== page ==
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The Friday Five for Sept. 20
Ragtime, gospel, The Detective's Wife and Beethoven by way of Bollywood.

“Another opening, another show,” as the old song goes. Or five. Or six. Or seven. Even Cole Porter’s Broadway troupe might not have imagined a weekend like this, in which, it seems, every performing group in Milwaukee decided to kick off its season. To give attention to the lot, I’ll eschew the usual Friday Five countdown this week. If you’re like me, you should be pretty booked for the weekend. But thankfully several shows will run for a few weeks to come.



(photo by Michael Brosilow)

Ragtime at the Milwaukee Repertory Theatre

Why? Because it’s one of the largest shows—in pure man/woman-power—ever mounted in The Rep’s history. Appropriately so, since when it premiered in Toronto in 1996, it was one of the largest and most expensive musicals every produced.  Based on the 1975 novel by E.L. Doctorow, the play—a pop-opera, really—weaves together real and fictional characters from the early 20th century in search of the echt American experience. As you might guess, it turns out differently depending on the color of your skin or the homeland of your ancestors. Rep Artistic Director Mark Clements with his usual band of musical-theater wiz-kids.




Masonic Wonders

Alverno Presents’ Global Union at Humboldt Park

Why? Because you’re a little eclectic, and not really one for the usual Top-40 stadium shows (if there even are such things any more). And because you can’t think of a nicer way to spend a Saturday afternoon than lounging in one of the city’s most beautiful parks, listing to music from Sierra Leone and Pakistan. And are curious about what exactly is “multi-lingual, multi-cultural” Hip Hop (Montreal’s Nomadic Massive). And are particularly jazzed about hearing Milwaukee’s own Masonic Wonders, who have been singing gospel since 1956. Global Union earns its name once again.




(photo by Matt Schwenke)

Wild Space Dance Company’s Acts of Wilderness at Menomonee Valley Three Bridges Park

Why? Because the summer has seen some memorable outdoor performance experiences, and there’s no better way to end the season than with Wild Space, which has made several sites in Milwaukee come alive with the company’s poetic theatricality. Here, the site is the county’s newest park, located near the Mitchell Domes (park there for the performance). And again, be prepared to wander along with the dancers as they allow you to see things in brave new ways.




Andreas Delfs

The Milwaukee Symphony Orchestra at the Marcus Center

Why? Because the orchestra is playing better than ever, and they’ve decided to start the season with a bang.  There are no cannons in Tchaikovsky’s Fourth Symphony, but count on Andreas Delfs, the supercharged former music director of the MSO, to create considerable fireworks. And there isn’t a more thoughtful pianist around than Jeremy Denk (read his blog or his New Yorker musings if you don’t believe me), who will play Liszt’s knuckle busting First Piano Concerto. And don’t miss Assistant Conductor Francesco Lecce-Chong’s pre-concert talk, the first of a series of presentations about “orchestration” in symphonic music.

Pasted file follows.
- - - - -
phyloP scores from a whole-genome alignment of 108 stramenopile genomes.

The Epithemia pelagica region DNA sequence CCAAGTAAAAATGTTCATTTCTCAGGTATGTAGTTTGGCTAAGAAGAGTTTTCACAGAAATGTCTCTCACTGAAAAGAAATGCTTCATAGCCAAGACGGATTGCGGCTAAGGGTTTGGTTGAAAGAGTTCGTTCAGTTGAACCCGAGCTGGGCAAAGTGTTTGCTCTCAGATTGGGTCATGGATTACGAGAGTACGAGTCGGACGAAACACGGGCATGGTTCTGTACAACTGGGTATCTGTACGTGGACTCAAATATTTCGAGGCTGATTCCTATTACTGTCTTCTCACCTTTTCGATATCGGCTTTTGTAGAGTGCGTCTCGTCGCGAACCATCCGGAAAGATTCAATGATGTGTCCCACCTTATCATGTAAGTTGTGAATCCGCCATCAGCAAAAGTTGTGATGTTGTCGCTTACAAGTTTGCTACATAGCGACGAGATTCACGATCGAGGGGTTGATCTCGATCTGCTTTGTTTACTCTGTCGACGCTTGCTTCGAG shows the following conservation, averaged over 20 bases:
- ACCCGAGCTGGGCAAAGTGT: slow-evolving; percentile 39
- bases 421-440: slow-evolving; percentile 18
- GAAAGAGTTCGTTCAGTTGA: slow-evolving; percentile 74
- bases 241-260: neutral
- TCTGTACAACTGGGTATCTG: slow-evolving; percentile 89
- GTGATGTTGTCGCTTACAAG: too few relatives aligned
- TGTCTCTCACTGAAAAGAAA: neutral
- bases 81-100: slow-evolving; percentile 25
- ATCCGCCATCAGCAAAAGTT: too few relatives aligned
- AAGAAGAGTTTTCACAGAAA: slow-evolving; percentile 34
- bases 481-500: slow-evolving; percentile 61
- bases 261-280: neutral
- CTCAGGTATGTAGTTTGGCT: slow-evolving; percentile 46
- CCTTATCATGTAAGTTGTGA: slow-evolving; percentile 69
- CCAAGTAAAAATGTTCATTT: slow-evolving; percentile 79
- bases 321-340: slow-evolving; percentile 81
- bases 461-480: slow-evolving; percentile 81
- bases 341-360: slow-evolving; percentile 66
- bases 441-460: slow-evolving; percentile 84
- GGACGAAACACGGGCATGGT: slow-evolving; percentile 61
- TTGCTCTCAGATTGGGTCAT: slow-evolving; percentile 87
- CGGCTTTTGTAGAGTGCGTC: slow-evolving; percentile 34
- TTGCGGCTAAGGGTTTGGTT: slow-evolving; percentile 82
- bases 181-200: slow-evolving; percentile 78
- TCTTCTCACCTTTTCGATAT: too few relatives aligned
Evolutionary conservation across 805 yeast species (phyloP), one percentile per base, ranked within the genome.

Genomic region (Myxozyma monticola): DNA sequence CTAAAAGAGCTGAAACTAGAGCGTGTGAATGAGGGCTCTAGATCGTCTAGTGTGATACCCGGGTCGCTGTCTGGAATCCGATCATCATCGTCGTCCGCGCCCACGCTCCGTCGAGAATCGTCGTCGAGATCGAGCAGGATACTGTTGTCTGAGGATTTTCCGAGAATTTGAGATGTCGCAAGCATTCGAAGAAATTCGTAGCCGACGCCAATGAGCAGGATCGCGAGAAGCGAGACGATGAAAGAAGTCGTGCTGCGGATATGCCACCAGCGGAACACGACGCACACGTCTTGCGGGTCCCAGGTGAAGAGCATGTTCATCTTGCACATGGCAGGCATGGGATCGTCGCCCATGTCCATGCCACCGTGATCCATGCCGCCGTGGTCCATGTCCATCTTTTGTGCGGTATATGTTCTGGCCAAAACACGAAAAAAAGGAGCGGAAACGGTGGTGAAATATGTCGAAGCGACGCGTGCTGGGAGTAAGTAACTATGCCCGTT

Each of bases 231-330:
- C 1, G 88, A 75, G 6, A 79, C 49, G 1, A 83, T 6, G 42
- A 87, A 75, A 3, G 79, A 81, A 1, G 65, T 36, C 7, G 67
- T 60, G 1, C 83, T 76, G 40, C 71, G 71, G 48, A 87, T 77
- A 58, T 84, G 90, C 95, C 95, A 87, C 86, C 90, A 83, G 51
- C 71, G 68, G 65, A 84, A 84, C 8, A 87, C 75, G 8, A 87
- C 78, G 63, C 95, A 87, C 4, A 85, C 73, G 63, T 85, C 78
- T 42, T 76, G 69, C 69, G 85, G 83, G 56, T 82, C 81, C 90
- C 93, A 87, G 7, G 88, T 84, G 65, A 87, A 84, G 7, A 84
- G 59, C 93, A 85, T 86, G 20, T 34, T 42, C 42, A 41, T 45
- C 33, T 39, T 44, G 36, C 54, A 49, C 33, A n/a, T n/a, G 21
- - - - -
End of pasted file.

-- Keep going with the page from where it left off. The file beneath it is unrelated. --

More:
Viswa Subbaraman

Skylight Theatre’s Fidelio at the Broadway Theatre Center

Why? Well, there’s this: You’re a new guy in town, arriving to lead one of the city’s most beloved performance institutions. You’re a director and conductor known for imaginative and tradition-breaking approaches to music-theater and opera, and you want to make your mark. Well, how about taking Beethoven’s only opera, known for its glorious music and less-than persuasive dramatic story, and staging it in the style of a Bollywood musical. The Skylight’s new artistic director, Viswa Subbaraman, will do exactly that, in what should be one of the most discussed debuts in the opera world.




Mary MacDonald Kerr

Milwaukee Chamber Theatre’s The Detective’s Wife at the Broadway Theatre Center

Why? Because hard financial times for local theater can mean the loss of many things, but there is something to be said for the way it is giving local A-list local the chance to strut their stuff in solo performances. Last year gave us James Ridge's extraordinary performance in MCT’s Underneath the Lintel. This year James DeVita goes solo in An Iliad. And Mary MacDonald Kerr stars in Keith Huff’s one-hander about a woman exploring the mysteries behind her policeman husband’s death. Jim Tasse directs.




Perfect Mendacity at Next Act Theatre

Why? Because Next Act’s David Cecsarini always mounts a season of trenchant, topical and contemporary dramas and comedies that typically don’t pull punches in their assessment of life as we know it. And the opening play of this season is no exception. Jason Wells’ drama tells the story of a scientist who is forced to take a lie detector test by his employer when it finds out a confidential memo has been leaked to the press. Corporate America. Lies, and damn lies. Suspense and intrigue. It’s all in Next Act’s wheelhouse. 





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